NFA beefs up depleted food stock

A+
A
A-

Palay harvest in the Visayas and Mindanao has started earlier than usual, providing an opportunity for the government to beef up its rice inventory in the aftermath of successive storms that resulted in extensive crop damage.

Regional managers of the National Food Authority (NFA) have already been ordered to step up their procurement of vital crops, said Orlan A. Calayag, NFA administrator.

“(We want) to capture a sizeable portion … for the country’s food security stocks,” Calayag explained.

He added that farmers in Western and Eastern Visayas as well as Western and Southern Mindanao and Cagayan have started harvesting palay as early as mid-August.

Calayag said in a statement that the early harvest would serve to boost the country’s rice stock. The bulk of the harvest from Central Luzon, Southern Tagalog, Ilocandia and Cagayan Valley are expected during the usual harvest months of September to November.

“The NFA stock alone is recorded at 604,762 metric tons, or 12,095,234 bags, as of Aug. 13,” the NFA chief said.

Last week, the NFA said prices and supplies of rice in areas affected by floods remained stable as the NFA distributed some 7,900 bags of rice to victims of tropical storm “Maring.”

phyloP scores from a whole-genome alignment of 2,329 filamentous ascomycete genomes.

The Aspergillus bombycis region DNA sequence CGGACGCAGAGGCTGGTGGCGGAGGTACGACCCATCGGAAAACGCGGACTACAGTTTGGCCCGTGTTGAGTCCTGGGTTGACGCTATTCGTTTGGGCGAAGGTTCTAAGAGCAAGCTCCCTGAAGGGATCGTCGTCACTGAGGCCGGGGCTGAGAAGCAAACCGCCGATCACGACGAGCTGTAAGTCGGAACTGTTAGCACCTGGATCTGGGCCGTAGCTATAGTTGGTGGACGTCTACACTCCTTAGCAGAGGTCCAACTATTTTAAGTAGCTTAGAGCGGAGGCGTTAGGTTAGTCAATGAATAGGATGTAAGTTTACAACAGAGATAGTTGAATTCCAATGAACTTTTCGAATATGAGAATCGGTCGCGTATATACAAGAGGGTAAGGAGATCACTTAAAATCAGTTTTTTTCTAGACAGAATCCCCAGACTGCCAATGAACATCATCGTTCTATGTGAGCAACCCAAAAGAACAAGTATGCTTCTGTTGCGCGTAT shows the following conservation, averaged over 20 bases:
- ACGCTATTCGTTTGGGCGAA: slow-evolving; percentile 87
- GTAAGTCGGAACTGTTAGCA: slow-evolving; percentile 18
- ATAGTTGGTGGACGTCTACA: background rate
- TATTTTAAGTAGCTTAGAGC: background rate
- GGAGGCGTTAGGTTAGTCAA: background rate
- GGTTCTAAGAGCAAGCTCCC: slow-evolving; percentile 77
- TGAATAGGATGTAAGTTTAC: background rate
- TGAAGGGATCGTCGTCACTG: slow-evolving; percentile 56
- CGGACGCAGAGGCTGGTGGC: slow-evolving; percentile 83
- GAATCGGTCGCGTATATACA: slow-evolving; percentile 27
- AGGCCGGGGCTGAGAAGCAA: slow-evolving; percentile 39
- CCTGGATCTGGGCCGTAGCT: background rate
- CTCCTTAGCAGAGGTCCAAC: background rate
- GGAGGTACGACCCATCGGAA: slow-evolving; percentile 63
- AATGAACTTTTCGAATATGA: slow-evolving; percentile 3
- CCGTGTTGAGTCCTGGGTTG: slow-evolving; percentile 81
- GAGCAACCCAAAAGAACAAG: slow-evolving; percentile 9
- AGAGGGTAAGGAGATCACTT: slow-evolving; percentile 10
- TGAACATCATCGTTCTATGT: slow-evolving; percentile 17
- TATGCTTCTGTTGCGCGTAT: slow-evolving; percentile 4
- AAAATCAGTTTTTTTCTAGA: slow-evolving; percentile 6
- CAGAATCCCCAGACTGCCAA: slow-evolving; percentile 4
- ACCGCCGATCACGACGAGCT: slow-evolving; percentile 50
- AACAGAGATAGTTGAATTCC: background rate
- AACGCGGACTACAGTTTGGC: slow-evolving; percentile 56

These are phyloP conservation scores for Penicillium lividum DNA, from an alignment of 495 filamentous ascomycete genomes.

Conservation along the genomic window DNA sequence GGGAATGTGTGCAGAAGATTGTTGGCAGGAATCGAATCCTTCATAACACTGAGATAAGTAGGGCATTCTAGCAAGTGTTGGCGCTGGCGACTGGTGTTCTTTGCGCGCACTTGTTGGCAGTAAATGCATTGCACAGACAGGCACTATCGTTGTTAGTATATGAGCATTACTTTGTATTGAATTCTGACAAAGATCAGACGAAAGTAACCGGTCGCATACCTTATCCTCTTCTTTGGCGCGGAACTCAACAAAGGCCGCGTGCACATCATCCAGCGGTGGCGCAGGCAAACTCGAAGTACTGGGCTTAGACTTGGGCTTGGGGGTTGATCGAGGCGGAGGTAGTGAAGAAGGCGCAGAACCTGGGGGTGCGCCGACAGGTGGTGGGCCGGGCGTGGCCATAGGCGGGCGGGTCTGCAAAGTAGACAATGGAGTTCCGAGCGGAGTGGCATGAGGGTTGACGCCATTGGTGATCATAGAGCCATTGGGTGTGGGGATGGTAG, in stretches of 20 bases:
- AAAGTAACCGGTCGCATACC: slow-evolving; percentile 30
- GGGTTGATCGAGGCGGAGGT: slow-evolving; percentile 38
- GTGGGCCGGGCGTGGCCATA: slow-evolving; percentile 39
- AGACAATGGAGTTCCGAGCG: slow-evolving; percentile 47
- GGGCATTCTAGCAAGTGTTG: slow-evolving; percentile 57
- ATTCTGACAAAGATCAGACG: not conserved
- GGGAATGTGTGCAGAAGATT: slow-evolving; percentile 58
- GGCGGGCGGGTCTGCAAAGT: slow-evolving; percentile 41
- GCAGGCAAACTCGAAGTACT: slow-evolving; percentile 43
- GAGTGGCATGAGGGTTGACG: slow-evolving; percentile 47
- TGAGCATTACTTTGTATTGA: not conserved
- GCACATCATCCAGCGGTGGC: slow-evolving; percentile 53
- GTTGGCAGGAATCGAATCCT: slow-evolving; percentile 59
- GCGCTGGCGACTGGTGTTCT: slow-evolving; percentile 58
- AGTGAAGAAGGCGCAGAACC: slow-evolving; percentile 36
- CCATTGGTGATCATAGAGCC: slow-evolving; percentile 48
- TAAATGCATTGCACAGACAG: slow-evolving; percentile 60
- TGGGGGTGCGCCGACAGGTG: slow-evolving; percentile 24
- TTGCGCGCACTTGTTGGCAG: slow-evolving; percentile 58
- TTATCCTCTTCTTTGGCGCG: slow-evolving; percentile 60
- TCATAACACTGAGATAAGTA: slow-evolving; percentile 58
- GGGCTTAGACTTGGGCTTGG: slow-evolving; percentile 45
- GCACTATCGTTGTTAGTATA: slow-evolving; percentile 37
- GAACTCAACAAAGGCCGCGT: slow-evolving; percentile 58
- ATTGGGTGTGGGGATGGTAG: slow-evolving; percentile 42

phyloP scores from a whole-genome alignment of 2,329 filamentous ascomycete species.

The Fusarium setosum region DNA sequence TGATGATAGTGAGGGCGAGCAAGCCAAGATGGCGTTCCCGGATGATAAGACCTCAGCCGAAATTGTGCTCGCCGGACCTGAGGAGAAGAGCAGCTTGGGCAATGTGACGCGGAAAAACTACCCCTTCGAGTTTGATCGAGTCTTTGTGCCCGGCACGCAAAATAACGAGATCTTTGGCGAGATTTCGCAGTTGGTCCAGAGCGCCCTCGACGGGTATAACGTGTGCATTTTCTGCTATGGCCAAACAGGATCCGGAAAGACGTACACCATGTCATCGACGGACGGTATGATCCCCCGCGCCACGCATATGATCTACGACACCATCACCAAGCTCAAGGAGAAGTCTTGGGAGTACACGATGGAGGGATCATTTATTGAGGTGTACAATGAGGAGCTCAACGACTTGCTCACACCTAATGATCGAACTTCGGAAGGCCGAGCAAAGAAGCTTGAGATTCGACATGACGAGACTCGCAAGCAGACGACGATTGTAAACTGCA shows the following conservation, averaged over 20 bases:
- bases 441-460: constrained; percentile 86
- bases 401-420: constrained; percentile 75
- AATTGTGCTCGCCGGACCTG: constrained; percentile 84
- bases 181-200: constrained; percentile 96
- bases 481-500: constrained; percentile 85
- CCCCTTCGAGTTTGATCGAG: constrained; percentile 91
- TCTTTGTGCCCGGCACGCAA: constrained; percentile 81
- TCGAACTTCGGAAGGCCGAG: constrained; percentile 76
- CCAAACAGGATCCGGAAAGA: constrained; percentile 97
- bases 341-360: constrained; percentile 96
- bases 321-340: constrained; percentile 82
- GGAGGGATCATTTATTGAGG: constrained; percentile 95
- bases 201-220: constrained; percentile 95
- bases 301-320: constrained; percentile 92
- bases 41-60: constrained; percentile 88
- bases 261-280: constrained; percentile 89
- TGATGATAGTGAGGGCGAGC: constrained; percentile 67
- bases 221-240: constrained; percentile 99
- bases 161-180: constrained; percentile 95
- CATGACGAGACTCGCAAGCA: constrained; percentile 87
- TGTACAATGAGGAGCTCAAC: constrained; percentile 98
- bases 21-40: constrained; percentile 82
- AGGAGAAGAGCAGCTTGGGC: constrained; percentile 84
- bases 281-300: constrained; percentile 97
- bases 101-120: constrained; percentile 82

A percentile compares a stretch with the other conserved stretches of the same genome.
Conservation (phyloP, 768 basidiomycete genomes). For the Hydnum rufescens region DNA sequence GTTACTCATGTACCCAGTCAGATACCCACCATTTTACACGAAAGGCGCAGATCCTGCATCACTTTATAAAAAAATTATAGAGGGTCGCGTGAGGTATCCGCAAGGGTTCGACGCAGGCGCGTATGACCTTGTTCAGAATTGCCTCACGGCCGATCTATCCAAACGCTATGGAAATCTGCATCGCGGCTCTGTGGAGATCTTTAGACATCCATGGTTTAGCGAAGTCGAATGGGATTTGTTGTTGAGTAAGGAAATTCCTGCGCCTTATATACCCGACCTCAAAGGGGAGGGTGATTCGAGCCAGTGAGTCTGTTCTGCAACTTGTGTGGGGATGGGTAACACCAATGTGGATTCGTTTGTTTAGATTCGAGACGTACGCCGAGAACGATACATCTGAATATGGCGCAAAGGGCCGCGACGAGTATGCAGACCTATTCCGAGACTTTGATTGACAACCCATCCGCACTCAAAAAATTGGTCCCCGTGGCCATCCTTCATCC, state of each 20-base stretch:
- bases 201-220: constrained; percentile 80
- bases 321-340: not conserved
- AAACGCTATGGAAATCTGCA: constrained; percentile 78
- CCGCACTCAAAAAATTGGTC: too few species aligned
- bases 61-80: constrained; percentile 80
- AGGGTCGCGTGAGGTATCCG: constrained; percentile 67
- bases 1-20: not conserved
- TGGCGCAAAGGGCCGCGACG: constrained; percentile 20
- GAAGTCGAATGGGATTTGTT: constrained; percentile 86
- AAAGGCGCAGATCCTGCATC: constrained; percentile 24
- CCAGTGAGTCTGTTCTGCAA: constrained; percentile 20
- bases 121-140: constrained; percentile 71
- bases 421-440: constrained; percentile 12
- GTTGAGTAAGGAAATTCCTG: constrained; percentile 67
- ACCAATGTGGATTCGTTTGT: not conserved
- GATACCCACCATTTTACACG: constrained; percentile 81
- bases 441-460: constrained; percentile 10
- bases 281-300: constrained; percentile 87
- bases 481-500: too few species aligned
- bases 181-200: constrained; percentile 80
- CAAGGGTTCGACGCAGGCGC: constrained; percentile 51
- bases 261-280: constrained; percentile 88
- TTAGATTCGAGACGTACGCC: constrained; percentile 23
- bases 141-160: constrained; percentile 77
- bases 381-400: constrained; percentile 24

The bulk of the NFA’s emergency rice stock went to Metro Manila and Central Luzon, parts of which had been submerged for several days.

The agency said 3,605 bags were allocated to the National Capital Region while 2,578 bags went to Region 3.

The rest of the rice went to Laguna in Southern Tagalog, the Cordillera Administrative Region and Ilocandia.

“The NFA also continues to hold sufficient buffer stock of rice for market stabilization and to effectively address any emergency rice requirements,” the agency added.

Latest data from the Bureau of Agricultural Statistics showed that the country’s rice stock as of July 1 stood at 2.19 million metric tons (MT)—good for 65 days.

Disclaimer: The comments uploaded on this site do not necessarily represent or reflect the views of management and owner of INQUIRER.net. We reserve the right to exclude comments that we deem to be inconsistent with our editorial standards.

To subscribe to the Philippine Daily Inquirer newspaper in the Philippines, call +63 2 896-6000 for Metro Manila and Metro Cebu or email your subscription request here.

Factual errors? Contact the Philippine Daily Inquirer's day desk. Believe this article violates journalistic ethics? Contact the Inquirer's Reader's Advocate. Or write The Readers' Advocate:

c/o Philippine Daily Inquirer Chino Roces Avenue corner Yague and Mascardo Streets, Makati City,Metro Manila, Philippines Or fax nos. +63 2 8974793 to 94

editors' picks

advertisement
advertisement